The Origins of Tanabata Japanese Festival Simply Explained
Every year on July 7th, Japanese people celebrate Tanabata.
Tanabata is one of the five traditional Japanese festivals, along with January 7th Jinshitsu celebration, March 3rd Hinamatsuri girls' festival, May 5th Tango boys' festival, July 7th Tanabata, and September 9th Chrysanthemum festival. On these matsuri occasions, Japanese people decorate bamboo branches, make offerings, and pray under the night sky.
There are many theories about the origins of Tanabata, but we will start by explaining the "star legend".
The Star Legend at the Origins of the Tanabata Festival
The legend comes from China. It is said that the daughter of the emperor of the sky, Shokujo (or "Orihime" in Japan), and a cowherd called Kengyu (or "Hikoboshi" in Japan), got along so well that they forgot their job. The emperor of the sky, angry about it, decided to separate the two by a divine river, and gave them the opportunity to meet only once a year.
During this time of the year, there is a divine river between the star Altair from the constellation of the Eagle, and the star Vega from the constellation of Lyra that appears in the night sky. Altair is said to represent the cowherd, and Vega the daughter of the emperor of heaven.
The prayer of Tanabata festival: Kikkouden
The term "Kikkouden" refers to the act of praying for the two stars, Hikoboshi and Orihime, to improve the art of sewing. This is an ancient Chinese practice. Orihime is considered to be the deity of handicrafts, such as weaving, and for this purpose offerings are prepared for her on July 7. Strips of paper decorated with 5 colors, songs and letters are hung up to pray for improved calligraphy and sewing skills. This custom spread in Japan during the Edo period (1603-1867) and has been perpetuated until today.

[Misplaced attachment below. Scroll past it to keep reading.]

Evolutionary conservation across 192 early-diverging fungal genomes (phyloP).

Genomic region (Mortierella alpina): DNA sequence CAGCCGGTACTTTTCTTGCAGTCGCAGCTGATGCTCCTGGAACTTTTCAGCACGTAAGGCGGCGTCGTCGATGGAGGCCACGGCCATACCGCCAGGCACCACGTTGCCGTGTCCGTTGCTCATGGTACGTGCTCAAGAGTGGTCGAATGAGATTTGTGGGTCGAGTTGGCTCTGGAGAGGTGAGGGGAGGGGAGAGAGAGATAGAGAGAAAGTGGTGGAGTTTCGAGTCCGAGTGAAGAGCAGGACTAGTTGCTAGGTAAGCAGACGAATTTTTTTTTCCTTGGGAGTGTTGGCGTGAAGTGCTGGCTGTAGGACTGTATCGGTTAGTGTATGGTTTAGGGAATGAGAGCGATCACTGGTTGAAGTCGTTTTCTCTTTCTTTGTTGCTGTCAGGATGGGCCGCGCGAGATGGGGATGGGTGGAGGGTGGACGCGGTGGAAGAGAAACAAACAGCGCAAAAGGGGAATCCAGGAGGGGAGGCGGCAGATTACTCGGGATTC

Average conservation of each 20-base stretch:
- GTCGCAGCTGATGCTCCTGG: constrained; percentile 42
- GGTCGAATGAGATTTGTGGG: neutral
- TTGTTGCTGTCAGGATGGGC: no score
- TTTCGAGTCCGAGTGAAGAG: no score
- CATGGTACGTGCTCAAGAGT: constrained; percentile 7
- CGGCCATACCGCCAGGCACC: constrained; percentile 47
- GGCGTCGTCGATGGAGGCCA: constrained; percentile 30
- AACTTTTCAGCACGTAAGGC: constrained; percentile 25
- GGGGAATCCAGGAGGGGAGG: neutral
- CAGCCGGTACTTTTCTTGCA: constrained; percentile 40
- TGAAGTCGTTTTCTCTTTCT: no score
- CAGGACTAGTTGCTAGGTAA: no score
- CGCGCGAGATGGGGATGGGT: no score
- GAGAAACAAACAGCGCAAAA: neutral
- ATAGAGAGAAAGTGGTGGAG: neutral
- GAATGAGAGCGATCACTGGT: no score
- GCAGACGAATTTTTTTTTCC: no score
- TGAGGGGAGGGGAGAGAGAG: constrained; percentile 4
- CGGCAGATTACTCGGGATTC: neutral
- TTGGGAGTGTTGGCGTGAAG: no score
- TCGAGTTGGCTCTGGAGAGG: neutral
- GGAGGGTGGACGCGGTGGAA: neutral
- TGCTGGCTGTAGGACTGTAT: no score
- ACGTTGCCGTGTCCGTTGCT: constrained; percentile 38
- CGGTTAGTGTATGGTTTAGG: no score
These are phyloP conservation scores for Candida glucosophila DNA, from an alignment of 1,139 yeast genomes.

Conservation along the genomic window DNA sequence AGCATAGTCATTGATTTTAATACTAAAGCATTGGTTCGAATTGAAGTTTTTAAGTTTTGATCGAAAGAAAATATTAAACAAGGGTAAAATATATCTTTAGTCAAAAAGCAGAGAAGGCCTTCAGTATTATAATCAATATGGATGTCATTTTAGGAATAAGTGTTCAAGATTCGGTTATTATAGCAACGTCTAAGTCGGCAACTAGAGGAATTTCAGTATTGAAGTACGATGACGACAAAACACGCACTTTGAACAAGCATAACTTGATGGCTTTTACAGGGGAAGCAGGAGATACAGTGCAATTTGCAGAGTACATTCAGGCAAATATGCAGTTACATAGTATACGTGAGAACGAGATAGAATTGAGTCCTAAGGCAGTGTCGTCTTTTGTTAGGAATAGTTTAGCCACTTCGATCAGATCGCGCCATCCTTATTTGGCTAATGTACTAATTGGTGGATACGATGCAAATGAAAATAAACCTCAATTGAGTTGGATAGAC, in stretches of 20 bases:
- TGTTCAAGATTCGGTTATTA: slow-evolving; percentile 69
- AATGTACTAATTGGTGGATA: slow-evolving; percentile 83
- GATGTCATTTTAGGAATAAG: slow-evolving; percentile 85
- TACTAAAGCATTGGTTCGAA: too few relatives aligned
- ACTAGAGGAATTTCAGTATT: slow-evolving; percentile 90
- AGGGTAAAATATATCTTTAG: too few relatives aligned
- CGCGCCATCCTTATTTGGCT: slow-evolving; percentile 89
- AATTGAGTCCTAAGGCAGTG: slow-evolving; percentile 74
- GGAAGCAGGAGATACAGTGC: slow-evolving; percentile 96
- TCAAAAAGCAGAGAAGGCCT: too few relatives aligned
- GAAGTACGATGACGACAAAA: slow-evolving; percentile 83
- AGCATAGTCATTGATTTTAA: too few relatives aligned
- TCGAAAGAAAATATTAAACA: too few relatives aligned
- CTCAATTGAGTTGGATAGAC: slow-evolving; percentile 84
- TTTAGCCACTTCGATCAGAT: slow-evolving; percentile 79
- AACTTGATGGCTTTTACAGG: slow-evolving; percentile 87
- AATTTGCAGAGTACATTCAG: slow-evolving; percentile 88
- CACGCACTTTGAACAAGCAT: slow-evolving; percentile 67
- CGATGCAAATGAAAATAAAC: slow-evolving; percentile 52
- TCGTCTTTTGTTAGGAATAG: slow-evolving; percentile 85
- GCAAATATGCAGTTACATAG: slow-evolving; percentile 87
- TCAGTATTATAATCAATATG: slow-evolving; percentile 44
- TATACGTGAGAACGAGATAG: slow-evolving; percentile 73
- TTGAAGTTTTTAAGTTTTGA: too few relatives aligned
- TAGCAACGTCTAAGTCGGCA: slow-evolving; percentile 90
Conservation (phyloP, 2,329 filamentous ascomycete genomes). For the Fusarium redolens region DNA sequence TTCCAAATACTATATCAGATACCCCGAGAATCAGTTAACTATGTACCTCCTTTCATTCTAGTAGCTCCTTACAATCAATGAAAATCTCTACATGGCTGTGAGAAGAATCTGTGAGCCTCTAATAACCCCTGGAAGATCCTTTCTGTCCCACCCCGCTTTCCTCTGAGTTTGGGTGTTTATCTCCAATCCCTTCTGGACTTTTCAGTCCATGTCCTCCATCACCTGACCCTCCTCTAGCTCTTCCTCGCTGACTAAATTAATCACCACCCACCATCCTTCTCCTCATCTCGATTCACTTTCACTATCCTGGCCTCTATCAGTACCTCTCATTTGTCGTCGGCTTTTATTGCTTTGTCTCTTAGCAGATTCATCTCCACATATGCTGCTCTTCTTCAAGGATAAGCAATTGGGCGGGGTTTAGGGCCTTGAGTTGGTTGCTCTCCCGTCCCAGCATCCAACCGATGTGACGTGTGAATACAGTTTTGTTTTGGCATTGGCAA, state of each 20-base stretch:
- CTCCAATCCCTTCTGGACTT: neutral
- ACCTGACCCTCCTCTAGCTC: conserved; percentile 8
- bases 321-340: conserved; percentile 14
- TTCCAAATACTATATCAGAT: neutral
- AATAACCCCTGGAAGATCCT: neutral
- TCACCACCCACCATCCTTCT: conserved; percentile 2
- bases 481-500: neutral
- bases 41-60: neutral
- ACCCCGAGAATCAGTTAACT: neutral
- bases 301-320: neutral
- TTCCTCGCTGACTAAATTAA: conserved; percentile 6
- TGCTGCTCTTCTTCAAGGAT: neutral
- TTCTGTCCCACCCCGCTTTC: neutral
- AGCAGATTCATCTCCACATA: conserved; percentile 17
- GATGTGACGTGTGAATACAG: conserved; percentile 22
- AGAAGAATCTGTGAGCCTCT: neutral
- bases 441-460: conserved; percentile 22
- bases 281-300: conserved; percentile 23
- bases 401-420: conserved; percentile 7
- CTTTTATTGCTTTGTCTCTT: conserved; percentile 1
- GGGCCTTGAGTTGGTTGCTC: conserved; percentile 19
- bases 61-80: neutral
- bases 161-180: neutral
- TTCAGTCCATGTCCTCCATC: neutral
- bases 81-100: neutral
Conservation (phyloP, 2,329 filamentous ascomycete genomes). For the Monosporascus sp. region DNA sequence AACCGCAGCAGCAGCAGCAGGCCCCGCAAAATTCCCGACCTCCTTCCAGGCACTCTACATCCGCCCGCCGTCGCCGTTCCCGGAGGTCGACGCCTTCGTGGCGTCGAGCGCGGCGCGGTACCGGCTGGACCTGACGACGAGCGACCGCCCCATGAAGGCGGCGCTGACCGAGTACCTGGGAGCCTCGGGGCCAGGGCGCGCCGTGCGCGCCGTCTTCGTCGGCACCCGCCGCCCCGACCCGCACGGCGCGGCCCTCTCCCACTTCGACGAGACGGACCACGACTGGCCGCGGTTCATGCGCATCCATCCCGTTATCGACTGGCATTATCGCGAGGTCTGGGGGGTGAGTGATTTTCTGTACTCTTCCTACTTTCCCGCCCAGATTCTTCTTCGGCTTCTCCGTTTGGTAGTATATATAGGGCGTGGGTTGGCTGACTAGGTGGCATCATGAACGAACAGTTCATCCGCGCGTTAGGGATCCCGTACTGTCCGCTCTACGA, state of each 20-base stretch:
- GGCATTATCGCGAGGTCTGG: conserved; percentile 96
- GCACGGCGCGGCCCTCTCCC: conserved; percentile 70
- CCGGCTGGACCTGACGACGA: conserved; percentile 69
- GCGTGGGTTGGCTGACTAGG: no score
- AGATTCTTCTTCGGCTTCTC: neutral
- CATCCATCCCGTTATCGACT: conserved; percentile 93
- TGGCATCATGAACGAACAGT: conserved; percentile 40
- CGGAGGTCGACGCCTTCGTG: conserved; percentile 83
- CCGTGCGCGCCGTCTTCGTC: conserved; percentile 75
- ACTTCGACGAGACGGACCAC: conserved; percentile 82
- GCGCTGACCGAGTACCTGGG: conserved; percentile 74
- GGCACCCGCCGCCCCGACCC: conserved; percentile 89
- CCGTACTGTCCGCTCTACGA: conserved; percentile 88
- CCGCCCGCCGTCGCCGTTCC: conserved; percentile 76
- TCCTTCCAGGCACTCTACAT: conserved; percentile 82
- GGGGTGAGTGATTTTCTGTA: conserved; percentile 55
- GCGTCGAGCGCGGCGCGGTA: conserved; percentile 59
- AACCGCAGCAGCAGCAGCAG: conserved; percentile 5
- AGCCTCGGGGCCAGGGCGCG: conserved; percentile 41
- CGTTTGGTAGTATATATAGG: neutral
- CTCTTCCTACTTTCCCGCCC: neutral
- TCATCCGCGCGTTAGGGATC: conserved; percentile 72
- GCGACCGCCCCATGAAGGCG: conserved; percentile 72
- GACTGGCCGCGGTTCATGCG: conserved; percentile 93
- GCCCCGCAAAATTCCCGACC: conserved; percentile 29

The origins of the word "tanabata”
In Japan, there is an ancient custom of weaving and offering clothes for the souls of ancestors. The word "tanabata" is said to come from the name "tanabatatsume", which referred to the women who wove these clothes.
Which offerings are done for the Tanabata festival?
The Engishiki, an ancient Japanese compilation of administrative regulations, states that soumen (a type of Japanese noodle) should be offered on Tanabata Day.
Tanabata also refers to the wheat harvest festival, and the custom of eating soumen made from wheat is still present. It is also said that eating this kind of noodles during Tanabata festivities would help to protect yourself from some diseases and keep you in good health.
Eggplants and cucumbers are sometimes used as offerings on Tanabata Day, as they are particularly delicious summer vegetables in this season.
When should Tanabata decorations be hung and when should they be taken down?
In the Edo period (1603-1867), the call of the small bamboo seller resounded through the streets of the capital before the Tanabata festival. The bamboos were decorated with various objects including paper strips and they were laid out on the evening of July 6, the eve of Tanabata, as a mark of the heavenly deities.
These decorations were then placed on a river in the evening of July 7th, but this practice cannot be done anymore. Today, Japanese people take care to get rid of these decorations by themselves.
With this article, we hope you will enjoy a wonderful Tanabata festival. Don’t forget to make your wishes according to the legends and customs presented above!
If you want to know more about Japanese offering culture, TOMO Japanese online store has a range of gourmet gifts on this concept, including small bottles of Hakutaka Brewery sake, also known as "omiki".
Feel free to taste these sakes after making your wishes for Tanabata!
For more information, click here or on the picture below!